Machines Italia

Italian Textile Technology
TW Special Report

Textile World and a delegation from the NCSU College of Textiles team up for a look at the
latest in Italian textile technology.The Italian Trade Commission (ITC) and ICE Istituto nazionale
per il Commercio Estero have united 14 leading Italian machinery manufacturers associations in a
new initiative to showcase Italian-made machinery. These 14 associations represent more than 10,000
machinery manufacturers from industry sectors including agricultural/farming, ceramics,
earthmoving, food processing, glass, iron foundry and metallurgy, leather and tanning, marble and
stone, metalworking, packaging, plastics and rubber, printing, graphics and converting, textiles,
and wood.Representing the global textile machinery industry is the Italian Association of Textile
Machinery Producers (ACIMIT), a vital link between Italian textile machinery producers and textile
manufacturers seeking the latest in technology.Flexibility, creativity and innovation are the three
attributes most often cited by Italian equipment manufacturers as a credo for work, according to
ACIMIT.In terms of flexibility, a typical Italian manufacturing company has just 70 employees, with
company owners typically managing day-to-day operations. Quick response is common, and time and
attention are given to developing custom solutions for customers.Creativity not just in food and
fashion is part of the Italian tradition of outside-the-box thinking in design and engineering.
From Leonardo da Vinci to Ferrari, Italians have followed the guiding principle that development
can be achieved only by understanding the real needs of a situation and its intended influence. In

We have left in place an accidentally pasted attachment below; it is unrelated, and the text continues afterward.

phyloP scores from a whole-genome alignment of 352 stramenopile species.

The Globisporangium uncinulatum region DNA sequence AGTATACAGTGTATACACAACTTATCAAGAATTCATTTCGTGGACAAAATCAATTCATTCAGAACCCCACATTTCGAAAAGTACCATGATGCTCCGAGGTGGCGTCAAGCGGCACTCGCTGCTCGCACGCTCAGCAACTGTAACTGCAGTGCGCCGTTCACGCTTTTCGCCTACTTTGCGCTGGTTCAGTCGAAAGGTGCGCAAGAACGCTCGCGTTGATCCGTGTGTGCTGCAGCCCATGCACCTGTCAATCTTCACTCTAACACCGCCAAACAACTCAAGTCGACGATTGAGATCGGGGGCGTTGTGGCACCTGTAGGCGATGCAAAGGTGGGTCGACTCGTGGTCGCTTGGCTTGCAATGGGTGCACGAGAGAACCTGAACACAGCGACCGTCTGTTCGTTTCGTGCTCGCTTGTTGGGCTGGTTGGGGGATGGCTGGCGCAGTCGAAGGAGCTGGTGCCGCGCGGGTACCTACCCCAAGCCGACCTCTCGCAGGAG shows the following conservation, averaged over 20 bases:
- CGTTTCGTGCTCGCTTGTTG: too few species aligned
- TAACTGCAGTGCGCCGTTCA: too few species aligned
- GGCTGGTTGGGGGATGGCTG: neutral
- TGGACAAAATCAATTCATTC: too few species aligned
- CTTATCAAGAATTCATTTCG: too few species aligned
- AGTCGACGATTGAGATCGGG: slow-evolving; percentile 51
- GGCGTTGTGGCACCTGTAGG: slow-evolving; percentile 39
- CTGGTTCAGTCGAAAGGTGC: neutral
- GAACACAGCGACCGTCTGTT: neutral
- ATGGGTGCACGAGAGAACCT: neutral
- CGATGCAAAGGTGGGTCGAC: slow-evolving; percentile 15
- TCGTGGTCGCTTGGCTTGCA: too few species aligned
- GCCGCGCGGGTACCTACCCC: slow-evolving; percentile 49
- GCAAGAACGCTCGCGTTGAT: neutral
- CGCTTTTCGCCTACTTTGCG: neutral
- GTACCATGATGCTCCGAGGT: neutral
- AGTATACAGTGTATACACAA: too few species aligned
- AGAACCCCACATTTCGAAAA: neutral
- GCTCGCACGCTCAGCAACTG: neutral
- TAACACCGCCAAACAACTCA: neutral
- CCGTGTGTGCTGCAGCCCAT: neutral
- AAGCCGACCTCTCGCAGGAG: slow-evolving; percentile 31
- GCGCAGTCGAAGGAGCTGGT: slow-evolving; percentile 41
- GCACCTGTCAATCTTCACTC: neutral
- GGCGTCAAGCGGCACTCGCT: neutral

the manufacturing arena, this approach translates into application-specific solutions to meet
customer needs.Ingenuity and innovation thrive within todays Italian manufacturing industry, known
for leadership in machine development, integration and technological advancement.

The NCSU delegation (left to right): Gary Mock, Ph.D., professor, textile engineering,
chemistry and science department; William Oxenham, Ph.D., associate dean for academic programs,
textileandapparel technologyandmanagement (TATM) department; Nancy Powell, associate professor,
TATM; Alex Mussa, assistant trade commissioner, ITC; Abdelfattah Seyam, Ph.D., professor, TATM; and
Behnam Pourdeyhimi, Ph.D., professor, TATM, and co-director, Nonwovens Cooperative Research
CenterThe US ConnectionPast successes, along with US economic growth over the past decade, have
made Italy the fourth-largest foreign supplier of industrial machinery and equipment to the United
States, with exports totaling $1.6 billion in a market worth $20.3 billion.In the textile sector,
Mauro Badanelli, an economist with ACIMIT, reports the value of Italian textile machinery produced
in 2002 amounted to 3.4 billion euros an increase of 5 percent over the previous year, 71 percent
(2.4 billion euros) of which was exported to 130 countries.Italian exports by sector illustrate the
range of equipment available:spinning machines 21 percent;weaving machines 25 percent;knitting and
hosiery machines 22 percent;finishing machines 24 percent; andlaundry, dry cleaning and other
machines 8 percent.Although Europe purchases 43 percent of this equipment, Asia is on the rise with
41 percent, followed by North America with 7 percent, South America with 5 percent and Africa with
4 percent.Technology TourITC and ACIMIT hosted
Textile World and a delegation from North Carolina State Universitys (NCSU) College of
Textiles, Raleigh, N.C., during a recent tour of machinery and manufacturing facilities in Italy,
offering a rare glimpse at the inner workings of the industry and what it has to offer. Alex Mussa,
ITCs Atlanta-based assistant trade commissioner, coordinated and facilitated the tour.In addition
to visiting manufacturers, the delegation met with ACIMIT President Alberto Sacchi; Badanelli; and
Pietro Goglia, Italian Institute for Foreign Trade. Additional presentations by Tecnotessile
S.r.l., Centro Tessile Cotoniero e Abbigliamento S.p.A. and Texilia Istituto per la Tradizione e la
Tecnologia Tessile provided a look at the regional support of technical laboratories and research
available to Italian textile manufacturers.
June 2003